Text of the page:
Excavating Our Roots
Baptist History and the Origins of White Supremacy in the United States
November 10-12, 2022
The Equal Justice Initiative, Montgomery, Alabama
Ticket Price: $50/person
The Alliance of Baptists Invites you to join us November 10-12 in Montgomery, Alabama for a pilgrimage to the National Memorial for Peace and Justice and the Legacy Museum as part of our ongoing efforts to become an antiracist organization. The National Peace and Justice Memorial is the nation’s first memorial dedicated to the legacy of enslavement, lynching, racial segregation, Jim Crow, and police brutality. The Legacy Museum tells the story of how our nation went from enslavement to mass incarceration. Together they provide a more full context of the history of racial violence in the United States and the contemporary manifestations of that violence. Additionally, they help to show how racial violence was and is common in our society. The hope of the museum and the memorial is that if people know what happened and is happening we will be moved to act differently and chart a different course.
The museum and the memorial are the perfect place for us, as a group of progressive and liberation-oriented Baptists, to go as we go deeper into our antiracist work. While we rightfully seek to stand on the right side of history through our actions today, the history of Baptists is one that is intimately involved in our country’s history of racial violence and white supremacy. As Baptists we must reckon with our role in a violent past that continues to shape our future. By visiting the memorial and the museum together we will get the opportunity to sit with that history and imagine new possibilities.
Bryan Stevenson, the visionary behind the museum and memorial, has said that we cannot understand most of life’s important things from a distance, we must get close. As we seek to understand racism and ultimately reject it, and dismantle its oppressive structures, we cannot do it from a distance. We must get close to the stories of people who have suffered the most from its violence and brutality. We must acknowledge the roles of some of our institutions and ancestors, and we must commit ourselves to reparations; renewal, and reconstruction as we chart a new, courageous, and imaginative path. And we must do all of this together, guided by the spirit of God. We hope that you will join us in November so that together we can do this work.
Space is limited. Registration will close on October 21, 2022.
If you sign up for childcare, please note we are working on providing care for ages infant to 6. Cathy McGaughey will be in touch regarding what we are able to provide. If we are not able to find childcare providers and this impacts your ability to attend the gathering, we will refund your fees. You can let Cathy know.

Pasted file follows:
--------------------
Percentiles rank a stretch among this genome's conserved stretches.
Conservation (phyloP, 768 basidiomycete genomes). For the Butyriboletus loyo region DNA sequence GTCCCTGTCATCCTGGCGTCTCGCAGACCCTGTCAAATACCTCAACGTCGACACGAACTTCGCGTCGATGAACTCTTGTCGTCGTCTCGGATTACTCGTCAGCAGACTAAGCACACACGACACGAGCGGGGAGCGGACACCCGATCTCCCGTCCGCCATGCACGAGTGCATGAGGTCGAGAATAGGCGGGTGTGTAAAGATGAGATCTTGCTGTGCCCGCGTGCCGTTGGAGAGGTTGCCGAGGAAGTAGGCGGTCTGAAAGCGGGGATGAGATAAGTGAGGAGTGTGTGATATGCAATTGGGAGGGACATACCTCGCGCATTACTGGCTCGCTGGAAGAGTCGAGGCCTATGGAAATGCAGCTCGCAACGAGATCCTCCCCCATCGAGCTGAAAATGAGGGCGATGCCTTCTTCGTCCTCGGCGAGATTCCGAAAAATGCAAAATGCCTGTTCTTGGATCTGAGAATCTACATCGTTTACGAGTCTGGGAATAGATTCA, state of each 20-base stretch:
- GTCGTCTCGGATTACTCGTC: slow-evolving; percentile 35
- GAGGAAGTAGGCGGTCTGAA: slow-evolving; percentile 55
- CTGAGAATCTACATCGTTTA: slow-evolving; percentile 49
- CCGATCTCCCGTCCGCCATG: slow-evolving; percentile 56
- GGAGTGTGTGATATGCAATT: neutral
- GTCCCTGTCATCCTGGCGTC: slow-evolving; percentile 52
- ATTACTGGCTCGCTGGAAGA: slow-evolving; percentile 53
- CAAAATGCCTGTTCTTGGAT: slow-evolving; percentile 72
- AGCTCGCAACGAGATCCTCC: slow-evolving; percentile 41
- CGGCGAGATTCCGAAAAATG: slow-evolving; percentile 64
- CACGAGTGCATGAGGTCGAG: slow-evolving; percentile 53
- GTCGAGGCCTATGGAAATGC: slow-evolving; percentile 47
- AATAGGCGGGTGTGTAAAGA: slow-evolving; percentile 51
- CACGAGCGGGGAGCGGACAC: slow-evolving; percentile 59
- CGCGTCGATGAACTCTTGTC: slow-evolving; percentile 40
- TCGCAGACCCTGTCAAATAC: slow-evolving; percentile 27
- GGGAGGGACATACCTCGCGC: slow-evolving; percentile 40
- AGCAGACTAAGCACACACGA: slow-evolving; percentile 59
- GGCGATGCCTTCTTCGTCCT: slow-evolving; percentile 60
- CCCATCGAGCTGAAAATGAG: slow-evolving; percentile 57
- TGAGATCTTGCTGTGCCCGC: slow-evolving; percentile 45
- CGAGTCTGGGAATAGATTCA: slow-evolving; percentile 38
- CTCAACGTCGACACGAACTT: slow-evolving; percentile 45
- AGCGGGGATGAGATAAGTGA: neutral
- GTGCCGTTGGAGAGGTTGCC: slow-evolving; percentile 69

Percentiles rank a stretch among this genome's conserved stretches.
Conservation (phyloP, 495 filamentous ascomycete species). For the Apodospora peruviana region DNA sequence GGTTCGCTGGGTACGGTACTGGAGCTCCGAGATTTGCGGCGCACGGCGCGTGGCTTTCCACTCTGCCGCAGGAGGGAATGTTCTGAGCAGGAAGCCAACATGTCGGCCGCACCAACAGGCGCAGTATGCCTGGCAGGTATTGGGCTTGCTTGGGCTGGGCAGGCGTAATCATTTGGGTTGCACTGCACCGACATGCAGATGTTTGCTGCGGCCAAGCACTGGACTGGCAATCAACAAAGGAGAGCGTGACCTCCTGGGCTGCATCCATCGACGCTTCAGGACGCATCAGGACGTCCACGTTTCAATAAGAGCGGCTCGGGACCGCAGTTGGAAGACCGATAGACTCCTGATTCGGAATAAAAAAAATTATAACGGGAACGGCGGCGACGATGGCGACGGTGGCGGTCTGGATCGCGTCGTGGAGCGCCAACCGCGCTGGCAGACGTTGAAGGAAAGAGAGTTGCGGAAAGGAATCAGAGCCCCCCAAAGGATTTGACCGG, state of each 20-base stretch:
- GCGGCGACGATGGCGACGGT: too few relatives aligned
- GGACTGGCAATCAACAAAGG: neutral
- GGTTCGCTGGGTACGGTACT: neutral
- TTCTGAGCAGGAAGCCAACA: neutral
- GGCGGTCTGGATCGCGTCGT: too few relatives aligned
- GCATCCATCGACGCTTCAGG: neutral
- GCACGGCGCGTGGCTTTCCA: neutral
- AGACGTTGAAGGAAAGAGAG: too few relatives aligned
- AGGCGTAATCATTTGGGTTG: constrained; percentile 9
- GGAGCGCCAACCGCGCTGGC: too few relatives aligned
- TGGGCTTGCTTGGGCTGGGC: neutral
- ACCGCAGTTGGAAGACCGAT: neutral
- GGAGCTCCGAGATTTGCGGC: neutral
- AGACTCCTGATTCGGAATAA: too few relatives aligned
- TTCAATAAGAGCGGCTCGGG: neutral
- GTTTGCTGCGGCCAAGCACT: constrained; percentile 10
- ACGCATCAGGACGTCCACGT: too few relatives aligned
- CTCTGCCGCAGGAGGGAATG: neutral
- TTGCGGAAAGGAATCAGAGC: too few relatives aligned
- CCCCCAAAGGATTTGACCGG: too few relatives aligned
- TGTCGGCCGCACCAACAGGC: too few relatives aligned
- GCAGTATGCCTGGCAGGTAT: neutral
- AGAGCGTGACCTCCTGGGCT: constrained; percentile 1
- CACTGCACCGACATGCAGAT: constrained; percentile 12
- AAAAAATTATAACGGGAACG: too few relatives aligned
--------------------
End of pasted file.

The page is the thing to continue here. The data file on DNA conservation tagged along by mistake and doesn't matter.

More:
Thursday, November 10
6:00 pm – Beer Garden
Friday, November 11
8:30 AM – Coffee Hour
9:00 AM – Worship
9:30 AM – Break
9:45 AM – Lecture
11:15 AM – Break
11:30 AM – Lunch
12:30 PM – Individual Museum Tour
Evening – Dinner on your own
Saturday, November 12
8:30 AM – Coffee Hour
9:00 AM – Reflection
9:45 AM – Break
10:00 AM -Fishbowl conversation
11:45 AM – Benediction
During programming, we are asking everyone to wear a mask because our community includes immunocompromised folks.
Alexis Tardy is a Minister and Organizing Associate with Children’s Defense Fund. Before returning to Indianapolis in 2020, Alexis led as the Program Director at Faith and For the Sake of All, where she organized trainings and workshops to end racial disparities in Saint Louis. As a consultant for Urban Strategies, she mentored youth and worked with families and community leaders in Ferguson, Missouri. Alexis earned a Bachelor of Science degree in Public Affairs at Indiana University-Purdue University Indianapolis and a Master of Divinity degree from Eden Theological Seminary in Saint Louis, Missouri. She is currently pursuing a Doctor of Ministry in Womanist Preaching degree at Memphis Theological Seminary. Alexis is deeply committed to justice and Black and Latinx families while working toward equitable communities. She resides in Indianapolis, Indiana with her dog KoKo.
Reverend Elijah R. Zehyoue serves as the Co-Director of the Alliance of Baptist. In this role, he is leading them through an effort to become an anti-racist organization. As a historian, theologian, pastor, preacher, and teacher, Elijah is committed to using his many gifts to help people of all walks of life do the head, heart, and soul work required for our collective liberation. He is a graduate of Morehouse College (B.A.) and the University of Chicago (M.Div.), and he is currently a Ph.D. candidate in African History at Howard University where he is writing a dissertation on the Trans Atlantic Slave Trade and the Origins of the Conflict in Liberia. Additionally, Elijah teaches African and African American Studies at Georgetown University. Prior to coming to the Alliance, Elijah served on the pastoral staff at Calvary Baptist Church in Washington, D.C. Elijah is originally from Liberia, West Africa and grew up Baton Rouge, La.